February 2, 2021

Using Tabular Editor’s Best Practice Analyzer to Apply Best Practices

Post by: Cory Cundy

In this blog, Scott Hietpas and Cory Cundy – two principal consultants on Core BTS’ Data team – explore the advantages of using Tabular Editor for tabular model development.

The Best Practice Analyzer available with Tabular Editor can be useful from a development standpoint, from a consistency standpoint, and when working with (or training) team members without much exposure to tabular models. We touched on this feature briefly on our overview of Tabular Editor advantages but wanted to break the topic out in more detail.

How Does Best Practice Analyzer Work?

When working with Tabular editor, you can import rule files for Best Practice Analyzer to run. These rules look across your model and identify all the places that aren’t consistent. This is a nice way to find any mistakes or areas where those best practices might not have been followed.

Common Tabular Model Best Practice Rules

Standard example rule files are available on GitHub, and you can customize them for the best practices of your team and organization. We share a few powerful best practices below.

Qualified and Unqualified Measures in DAX
One well-known best practice in developing tabular models when writing DAX is to always fully qualify your column names and to not put your table names in front of your measures. Best Practice Analyzer can look for column references that should be fully qualified and measure references that should be unqualified in your DAX expressions.

Not Summarizing Numeric Columns
“Don’t summarize numeric columns” is another good rule for Best Practice Analyzer to help you enforce. For example, in a date table, if you have a month number attribute that has values of 1 through 12 for your month number, you generally don’t want to be aggregating those numbers because it doesn’t make sense. They’re more useful as an attribute or a slicer. The Analyzer will look for numeric columns where the summarization is not set to none.

Limiting Measures in Your Fact Table
Some rules I run with the Best Practice Analyzer may be more about user preference than hard and fast industry best-practices. For example, if I have more than 10 measures in my fact table, the tool can suggest that I start using display folders or other display options. If 10 is not your number and 12 is, then you can change the JSON file that the rule is built off of and the Analyzer will look according to that rule.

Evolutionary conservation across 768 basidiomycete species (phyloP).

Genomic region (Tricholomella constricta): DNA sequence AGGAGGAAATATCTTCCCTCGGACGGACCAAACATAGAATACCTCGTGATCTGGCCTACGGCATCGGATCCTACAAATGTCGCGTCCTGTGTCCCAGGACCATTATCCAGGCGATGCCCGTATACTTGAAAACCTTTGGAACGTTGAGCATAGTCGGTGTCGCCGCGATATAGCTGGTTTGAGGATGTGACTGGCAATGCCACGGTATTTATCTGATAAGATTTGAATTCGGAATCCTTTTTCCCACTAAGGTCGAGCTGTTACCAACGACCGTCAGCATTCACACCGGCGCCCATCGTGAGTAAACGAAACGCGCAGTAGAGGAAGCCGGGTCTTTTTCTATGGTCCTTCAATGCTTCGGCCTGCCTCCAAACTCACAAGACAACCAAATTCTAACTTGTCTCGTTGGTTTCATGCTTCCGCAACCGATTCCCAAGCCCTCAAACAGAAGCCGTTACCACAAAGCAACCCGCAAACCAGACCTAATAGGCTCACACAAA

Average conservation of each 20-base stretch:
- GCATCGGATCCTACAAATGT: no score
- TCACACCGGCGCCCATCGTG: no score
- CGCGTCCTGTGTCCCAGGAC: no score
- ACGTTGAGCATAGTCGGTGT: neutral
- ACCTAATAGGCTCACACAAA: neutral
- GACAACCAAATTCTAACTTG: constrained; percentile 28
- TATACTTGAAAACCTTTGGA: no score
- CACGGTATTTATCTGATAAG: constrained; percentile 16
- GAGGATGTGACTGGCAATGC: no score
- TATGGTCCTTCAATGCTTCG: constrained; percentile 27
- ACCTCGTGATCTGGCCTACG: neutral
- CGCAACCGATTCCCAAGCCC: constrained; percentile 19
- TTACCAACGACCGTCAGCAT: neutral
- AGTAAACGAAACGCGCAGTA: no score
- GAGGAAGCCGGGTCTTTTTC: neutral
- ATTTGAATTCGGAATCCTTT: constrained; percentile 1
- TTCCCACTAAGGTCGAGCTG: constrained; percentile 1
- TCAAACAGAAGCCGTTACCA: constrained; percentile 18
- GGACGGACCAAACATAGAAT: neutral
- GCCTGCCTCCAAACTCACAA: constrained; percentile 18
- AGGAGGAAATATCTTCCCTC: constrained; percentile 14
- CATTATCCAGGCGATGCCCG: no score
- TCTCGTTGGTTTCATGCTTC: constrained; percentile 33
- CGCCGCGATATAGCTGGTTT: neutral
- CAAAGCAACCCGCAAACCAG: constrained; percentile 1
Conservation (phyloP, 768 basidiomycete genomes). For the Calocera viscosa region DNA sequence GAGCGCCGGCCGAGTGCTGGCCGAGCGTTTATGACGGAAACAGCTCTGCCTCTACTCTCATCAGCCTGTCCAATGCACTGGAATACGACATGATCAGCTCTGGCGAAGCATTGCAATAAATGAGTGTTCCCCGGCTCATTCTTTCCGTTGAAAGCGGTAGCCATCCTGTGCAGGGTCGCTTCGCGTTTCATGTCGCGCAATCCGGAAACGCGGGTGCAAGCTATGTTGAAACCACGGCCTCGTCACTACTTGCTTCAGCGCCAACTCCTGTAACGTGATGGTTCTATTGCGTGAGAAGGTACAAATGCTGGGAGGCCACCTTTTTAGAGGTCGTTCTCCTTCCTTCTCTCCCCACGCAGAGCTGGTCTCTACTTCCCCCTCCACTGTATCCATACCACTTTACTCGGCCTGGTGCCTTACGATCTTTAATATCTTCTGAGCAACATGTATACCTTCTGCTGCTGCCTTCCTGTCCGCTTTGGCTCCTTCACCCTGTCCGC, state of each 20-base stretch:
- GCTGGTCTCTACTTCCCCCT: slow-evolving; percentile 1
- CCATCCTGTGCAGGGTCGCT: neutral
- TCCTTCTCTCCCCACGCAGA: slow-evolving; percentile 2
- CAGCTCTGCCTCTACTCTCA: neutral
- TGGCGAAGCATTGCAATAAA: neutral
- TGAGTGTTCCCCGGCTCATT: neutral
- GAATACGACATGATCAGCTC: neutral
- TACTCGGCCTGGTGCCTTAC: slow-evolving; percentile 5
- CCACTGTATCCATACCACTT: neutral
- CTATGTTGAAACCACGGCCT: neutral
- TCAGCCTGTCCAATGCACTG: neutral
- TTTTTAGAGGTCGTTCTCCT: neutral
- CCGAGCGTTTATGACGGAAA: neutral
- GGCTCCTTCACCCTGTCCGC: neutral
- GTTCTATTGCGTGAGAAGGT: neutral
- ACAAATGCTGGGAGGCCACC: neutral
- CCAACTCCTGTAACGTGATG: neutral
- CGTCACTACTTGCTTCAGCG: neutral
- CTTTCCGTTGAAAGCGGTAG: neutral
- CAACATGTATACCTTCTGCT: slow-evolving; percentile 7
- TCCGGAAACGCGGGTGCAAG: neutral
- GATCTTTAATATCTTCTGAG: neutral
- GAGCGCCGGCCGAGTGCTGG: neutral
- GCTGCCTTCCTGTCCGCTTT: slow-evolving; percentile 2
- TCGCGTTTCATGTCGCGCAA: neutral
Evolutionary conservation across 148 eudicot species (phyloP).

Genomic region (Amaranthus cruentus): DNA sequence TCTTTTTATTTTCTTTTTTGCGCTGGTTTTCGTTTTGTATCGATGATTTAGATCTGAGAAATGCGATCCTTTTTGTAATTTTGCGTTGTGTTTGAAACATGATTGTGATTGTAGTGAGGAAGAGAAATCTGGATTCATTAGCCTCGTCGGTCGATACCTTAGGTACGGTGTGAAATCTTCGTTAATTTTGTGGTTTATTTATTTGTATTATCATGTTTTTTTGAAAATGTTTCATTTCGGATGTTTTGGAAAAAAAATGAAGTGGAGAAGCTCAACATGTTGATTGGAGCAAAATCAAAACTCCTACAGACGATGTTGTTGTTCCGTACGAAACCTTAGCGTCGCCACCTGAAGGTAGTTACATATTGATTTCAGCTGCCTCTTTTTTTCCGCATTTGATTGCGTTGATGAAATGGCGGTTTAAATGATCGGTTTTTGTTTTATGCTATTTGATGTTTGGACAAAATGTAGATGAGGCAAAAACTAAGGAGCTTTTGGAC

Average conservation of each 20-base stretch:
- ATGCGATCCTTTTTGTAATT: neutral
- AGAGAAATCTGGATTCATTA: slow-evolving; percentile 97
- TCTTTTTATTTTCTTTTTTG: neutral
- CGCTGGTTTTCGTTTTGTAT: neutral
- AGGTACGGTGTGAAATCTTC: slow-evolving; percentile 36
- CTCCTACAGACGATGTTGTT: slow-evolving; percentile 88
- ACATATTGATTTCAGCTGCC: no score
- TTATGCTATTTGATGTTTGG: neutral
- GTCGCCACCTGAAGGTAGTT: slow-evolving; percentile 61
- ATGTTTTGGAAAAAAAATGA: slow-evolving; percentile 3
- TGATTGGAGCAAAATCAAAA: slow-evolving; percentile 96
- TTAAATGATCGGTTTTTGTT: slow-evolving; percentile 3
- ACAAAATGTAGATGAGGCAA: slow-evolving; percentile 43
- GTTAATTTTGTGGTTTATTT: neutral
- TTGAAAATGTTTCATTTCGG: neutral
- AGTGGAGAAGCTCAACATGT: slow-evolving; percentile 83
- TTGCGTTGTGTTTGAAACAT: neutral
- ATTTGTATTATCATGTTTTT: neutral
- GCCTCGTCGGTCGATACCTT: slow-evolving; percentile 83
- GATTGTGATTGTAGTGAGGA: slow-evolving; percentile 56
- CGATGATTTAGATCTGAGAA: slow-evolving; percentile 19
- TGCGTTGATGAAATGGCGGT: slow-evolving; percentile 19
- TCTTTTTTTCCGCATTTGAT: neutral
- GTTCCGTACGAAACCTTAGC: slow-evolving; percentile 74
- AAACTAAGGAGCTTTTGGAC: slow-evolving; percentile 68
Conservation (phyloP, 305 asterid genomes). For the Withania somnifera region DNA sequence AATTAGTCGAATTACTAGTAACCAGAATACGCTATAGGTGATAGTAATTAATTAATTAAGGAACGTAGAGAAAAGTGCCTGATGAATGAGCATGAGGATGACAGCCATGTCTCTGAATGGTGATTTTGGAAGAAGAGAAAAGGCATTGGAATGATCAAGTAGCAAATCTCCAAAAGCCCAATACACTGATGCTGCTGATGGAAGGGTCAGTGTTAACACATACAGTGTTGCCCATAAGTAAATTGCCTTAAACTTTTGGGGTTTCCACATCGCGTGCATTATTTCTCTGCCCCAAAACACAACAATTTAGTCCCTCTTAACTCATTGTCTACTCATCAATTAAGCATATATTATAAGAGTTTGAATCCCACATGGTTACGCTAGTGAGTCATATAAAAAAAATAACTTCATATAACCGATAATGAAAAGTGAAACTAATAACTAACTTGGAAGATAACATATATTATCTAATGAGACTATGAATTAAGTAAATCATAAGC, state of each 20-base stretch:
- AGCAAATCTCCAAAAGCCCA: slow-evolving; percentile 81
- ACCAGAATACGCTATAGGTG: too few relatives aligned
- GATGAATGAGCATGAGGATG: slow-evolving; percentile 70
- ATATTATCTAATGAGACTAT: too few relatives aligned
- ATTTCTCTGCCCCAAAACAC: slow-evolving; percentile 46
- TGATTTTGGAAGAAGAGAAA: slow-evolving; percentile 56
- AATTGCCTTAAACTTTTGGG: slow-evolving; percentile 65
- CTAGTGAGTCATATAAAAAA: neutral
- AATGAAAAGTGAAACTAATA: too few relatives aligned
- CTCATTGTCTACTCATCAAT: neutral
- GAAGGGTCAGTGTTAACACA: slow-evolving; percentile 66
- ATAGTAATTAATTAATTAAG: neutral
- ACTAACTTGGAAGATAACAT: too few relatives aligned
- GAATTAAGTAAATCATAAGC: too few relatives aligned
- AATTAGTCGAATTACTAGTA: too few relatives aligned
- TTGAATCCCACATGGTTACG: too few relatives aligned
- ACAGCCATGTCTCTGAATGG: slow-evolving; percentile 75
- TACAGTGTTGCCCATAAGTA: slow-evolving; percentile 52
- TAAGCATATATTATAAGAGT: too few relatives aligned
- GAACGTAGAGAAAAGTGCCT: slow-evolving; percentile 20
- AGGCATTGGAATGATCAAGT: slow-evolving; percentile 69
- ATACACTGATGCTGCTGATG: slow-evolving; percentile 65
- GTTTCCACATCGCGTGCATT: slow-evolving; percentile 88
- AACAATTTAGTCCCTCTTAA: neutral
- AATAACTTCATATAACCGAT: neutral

Using Best Practice Analyzer

When Best Practice Analyzer runs against your model, it will let you know how many rule violations you have and give you some additional functionality. In one example, I had an AdventureWorks model where Best Practice Analyzer found 122 objects in violation across 10 different practices of 10 different rules. When you get your results, you can right click on them.

If you want to modify the issue yourself, you can “Go to Object” easily. You can also ignore violations. Sometimes there is a violation instance that you know is against the rule, but you have a reason in that instance to ignore the rule. It will stay in your results marked as “Ignored”, but we can always get back to it with the, “Show Ignored.”

With other rules, we can generate and fix them on the fly. An example of this might be, “Hide Foreign Key Columns.” Generally, you don’t want to expose your foreign key columns. If I want to fix that issue, I can apply effects directly in Tabular Editor that will go through and change that property or column to be hidden.

You can do that in bulk or – if you want to go one step further – you can “Generate fix script” to generate more of this advanced scripting-type logic. This essentially does the same thing as the “Apply fix” option, but it lets you see the code that would be used to apply the fix. With that you can sometimes see what it’s doing and how to use it. You can also learn things about the object model.

Finding Rule Scripts for Best Practice Analyzer

One question we get about this Analyzer is what standard best practices are available and where to find the rules that can be fed into it. We’ve covered some rules above, but many more are available on the GitHub site where you can find the source code for Tabular Editor. Remember, all these best practices are customizable for the needs of your team and your organization.

To wrap up, Best Practice Analyzer is a powerful feature that lets you drive consistency across models. Even with manual code reviews, you’re not likely to catch every one of these small issues. Plus, it lets you learn something about the code behind the scenes.

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